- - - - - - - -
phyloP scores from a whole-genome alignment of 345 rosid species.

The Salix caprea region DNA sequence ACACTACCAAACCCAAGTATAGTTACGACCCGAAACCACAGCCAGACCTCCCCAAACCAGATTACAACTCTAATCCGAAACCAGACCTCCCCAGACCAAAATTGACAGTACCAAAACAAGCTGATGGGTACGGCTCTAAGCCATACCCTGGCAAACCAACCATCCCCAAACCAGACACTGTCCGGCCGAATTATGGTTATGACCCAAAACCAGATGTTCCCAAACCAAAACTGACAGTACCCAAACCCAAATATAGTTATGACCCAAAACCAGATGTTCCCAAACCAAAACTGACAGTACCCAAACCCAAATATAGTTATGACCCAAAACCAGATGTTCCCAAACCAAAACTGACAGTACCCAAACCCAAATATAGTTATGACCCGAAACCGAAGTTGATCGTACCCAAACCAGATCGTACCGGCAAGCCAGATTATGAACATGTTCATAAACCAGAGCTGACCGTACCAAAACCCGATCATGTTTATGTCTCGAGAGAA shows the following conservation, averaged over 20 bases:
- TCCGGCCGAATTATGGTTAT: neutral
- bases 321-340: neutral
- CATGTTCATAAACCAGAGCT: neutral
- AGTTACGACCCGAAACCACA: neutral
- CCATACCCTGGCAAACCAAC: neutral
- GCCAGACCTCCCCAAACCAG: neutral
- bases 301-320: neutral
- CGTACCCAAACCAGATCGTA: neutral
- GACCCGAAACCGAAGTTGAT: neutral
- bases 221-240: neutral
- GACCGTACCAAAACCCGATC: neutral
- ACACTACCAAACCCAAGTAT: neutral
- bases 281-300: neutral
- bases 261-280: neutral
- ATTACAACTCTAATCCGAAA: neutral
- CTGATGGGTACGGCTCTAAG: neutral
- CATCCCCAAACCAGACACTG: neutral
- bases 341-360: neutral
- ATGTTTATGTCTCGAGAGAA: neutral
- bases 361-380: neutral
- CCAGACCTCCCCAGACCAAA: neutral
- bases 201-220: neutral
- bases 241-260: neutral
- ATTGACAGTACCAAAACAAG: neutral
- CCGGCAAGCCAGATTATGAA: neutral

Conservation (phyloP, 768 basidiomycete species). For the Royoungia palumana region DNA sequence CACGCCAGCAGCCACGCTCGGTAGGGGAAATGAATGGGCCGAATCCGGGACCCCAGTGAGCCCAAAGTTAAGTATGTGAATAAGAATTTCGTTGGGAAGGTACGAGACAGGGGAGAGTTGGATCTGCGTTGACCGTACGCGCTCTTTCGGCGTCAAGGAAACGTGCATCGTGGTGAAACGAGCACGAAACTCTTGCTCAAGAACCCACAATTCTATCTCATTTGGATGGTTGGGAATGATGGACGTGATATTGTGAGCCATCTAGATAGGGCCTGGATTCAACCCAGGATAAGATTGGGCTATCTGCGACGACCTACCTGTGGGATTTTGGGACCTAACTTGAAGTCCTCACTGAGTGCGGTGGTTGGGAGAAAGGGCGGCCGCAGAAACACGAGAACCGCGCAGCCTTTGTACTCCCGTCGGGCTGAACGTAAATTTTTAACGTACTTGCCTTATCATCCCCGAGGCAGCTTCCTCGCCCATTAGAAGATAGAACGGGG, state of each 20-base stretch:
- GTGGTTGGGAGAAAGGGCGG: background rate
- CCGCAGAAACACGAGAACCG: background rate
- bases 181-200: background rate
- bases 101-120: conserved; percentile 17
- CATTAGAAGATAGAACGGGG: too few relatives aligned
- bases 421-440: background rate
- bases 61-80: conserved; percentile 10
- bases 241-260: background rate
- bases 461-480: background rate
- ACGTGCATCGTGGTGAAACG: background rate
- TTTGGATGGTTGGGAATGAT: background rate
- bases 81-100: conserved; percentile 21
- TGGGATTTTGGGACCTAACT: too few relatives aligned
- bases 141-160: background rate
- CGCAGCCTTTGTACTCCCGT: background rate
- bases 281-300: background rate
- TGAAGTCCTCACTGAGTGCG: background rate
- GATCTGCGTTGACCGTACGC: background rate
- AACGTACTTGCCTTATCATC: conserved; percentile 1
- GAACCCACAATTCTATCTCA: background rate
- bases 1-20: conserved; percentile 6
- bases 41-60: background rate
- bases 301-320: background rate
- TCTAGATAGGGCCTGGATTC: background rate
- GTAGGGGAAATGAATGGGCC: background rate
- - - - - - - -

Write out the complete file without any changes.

phyloP scores from a whole-genome alignment of 345 rosid species.

The Salix caprea region DNA sequence ACACTACCAAACCCAAGTATAGTTACGACCCGAAACCACAGCCAGACCTCCCCAAACCAGATTACAACTCTAATCCGAAACCAGACCTCCCCAGACCAAAATTGACAGTACCAAAACAAGCTGATGGGTACGGCTCTAAGCCATACCCTGGCAAACCAACCATCCCCAAACCAGACACTGTCCGGCCGAATTATGGTTATGACCCAAAACCAGATGTTCCCAAACCAAAACTGACAGTACCCAAACCCAAATATAGTTATGACCCAAAACCAGATGTTCCCAAACCAAAACTGACAGTACCCAAACCCAAATATAGTTATGACCCAAAACCAGATGTTCCCAAACCAAAACTGACAGTACCCAAACCCAAATATAGTTATGACCCGAAACCGAAGTTGATCGTACCCAAACCAGATCGTACCGGCAAGCCAGATTATGAACATGTTCATAAACCAGAGCTGACCGTACCAAAACCCGATCATGTTTATGTCTCGAGAGAA shows the following conservation, averaged over 20 bases:
- TCCGGCCGAATTATGGTTAT: neutral
- bases 321-340: neutral
- CATGTTCATAAACCAGAGCT: neutral
- AGTTACGACCCGAAACCACA: neutral
- CCATACCCTGGCAAACCAAC: neutral
- GCCAGACCTCCCCAAACCAG: neutral
- bases 301-320: neutral
- CGTACCCAAACCAGATCGTA: neutral
- GACCCGAAACCGAAGTTGAT: neutral
- bases 221-240: neutral
- GACCGTACCAAAACCCGATC: neutral
- ACACTACCAAACCCAAGTAT: neutral
- bases 281-300: neutral
- bases 261-280: neutral
- ATTACAACTCTAATCCGAAA: neutral
- CTGATGGGTACGGCTCTAAG: neutral
- CATCCCCAAACCAGACACTG: neutral
- bases 341-360: neutral
- ATGTTTATGTCTCGAGAGAA: neutral
- bases 361-380: neutral
- CCAGACCTCCCCAGACCAAA: neutral
- bases 201-220: neutral
- bases 241-260: neutral
- ATTGACAGTACCAAAACAAG: neutral
- CCGGCAAGCCAGATTATGAA: neutral

Conservation (phyloP, 768 basidiomycete species). For the Royoungia palumana region DNA sequence CACGCCAGCAGCCACGCTCGGTAGGGGAAATGAATGGGCCGAATCCGGGACCCCAGTGAGCCCAAAGTTAAGTATGTGAATAAGAATTTCGTTGGGAAGGTACGAGACAGGGGAGAGTTGGATCTGCGTTGACCGTACGCGCTCTTTCGGCGTCAAGGAAACGTGCATCGTGGTGAAACGAGCACGAAACTCTTGCTCAAGAACCCACAATTCTATCTCATTTGGATGGTTGGGAATGATGGACGTGATATTGTGAGCCATCTAGATAGGGCCTGGATTCAACCCAGGATAAGATTGGGCTATCTGCGACGACCTACCTGTGGGATTTTGGGACCTAACTTGAAGTCCTCACTGAGTGCGGTGGTTGGGAGAAAGGGCGGCCGCAGAAACACGAGAACCGCGCAGCCTTTGTACTCCCGTCGGGCTGAACGTAAATTTTTAACGTACTTGCCTTATCATCCCCGAGGCAGCTTCCTCGCCCATTAGAAGATAGAACGGGG, state of each 20-base stretch:
- GTGGTTGGGAGAAAGGGCGG: background rate
- CCGCAGAAACACGAGAACCG: background rate
- bases 181-200: background rate
- bases 101-120: conserved; percentile 17
- CATTAGAAGATAGAACGGGG: too few relatives aligned
- bases 421-440: background rate
- bases 61-80: conserved; percentile 10
- bases 241-260: background rate
- bases 461-480: background rate
- ACGTGCATCGTGGTGAAACG: background rate
- TTTGGATGGTTGGGAATGAT: background rate
- bases 81-100: conserved; percentile 21
- TGGGATTTTGGGACCTAACT: too few relatives aligned
- bases 141-160: background rate
- CGCAGCCTTTGTACTCCCGT: background rate
- bases 281-300: background rate
- TGAAGTCCTCACTGAGTGCG: background rate
- GATCTGCGTTGACCGTACGC: background rate
- AACGTACTTGCCTTATCATC: conserved; percentile 1
- GAACCCACAATTCTATCTCA: background rate
- bases 1-20: conserved; percentile 6
- bases 41-60: background rate
- bases 301-320: background rate
- TCTAGATAGGGCCTGGATTC: background rate
- GTAGGGGAAATGAATGGGCC: background rate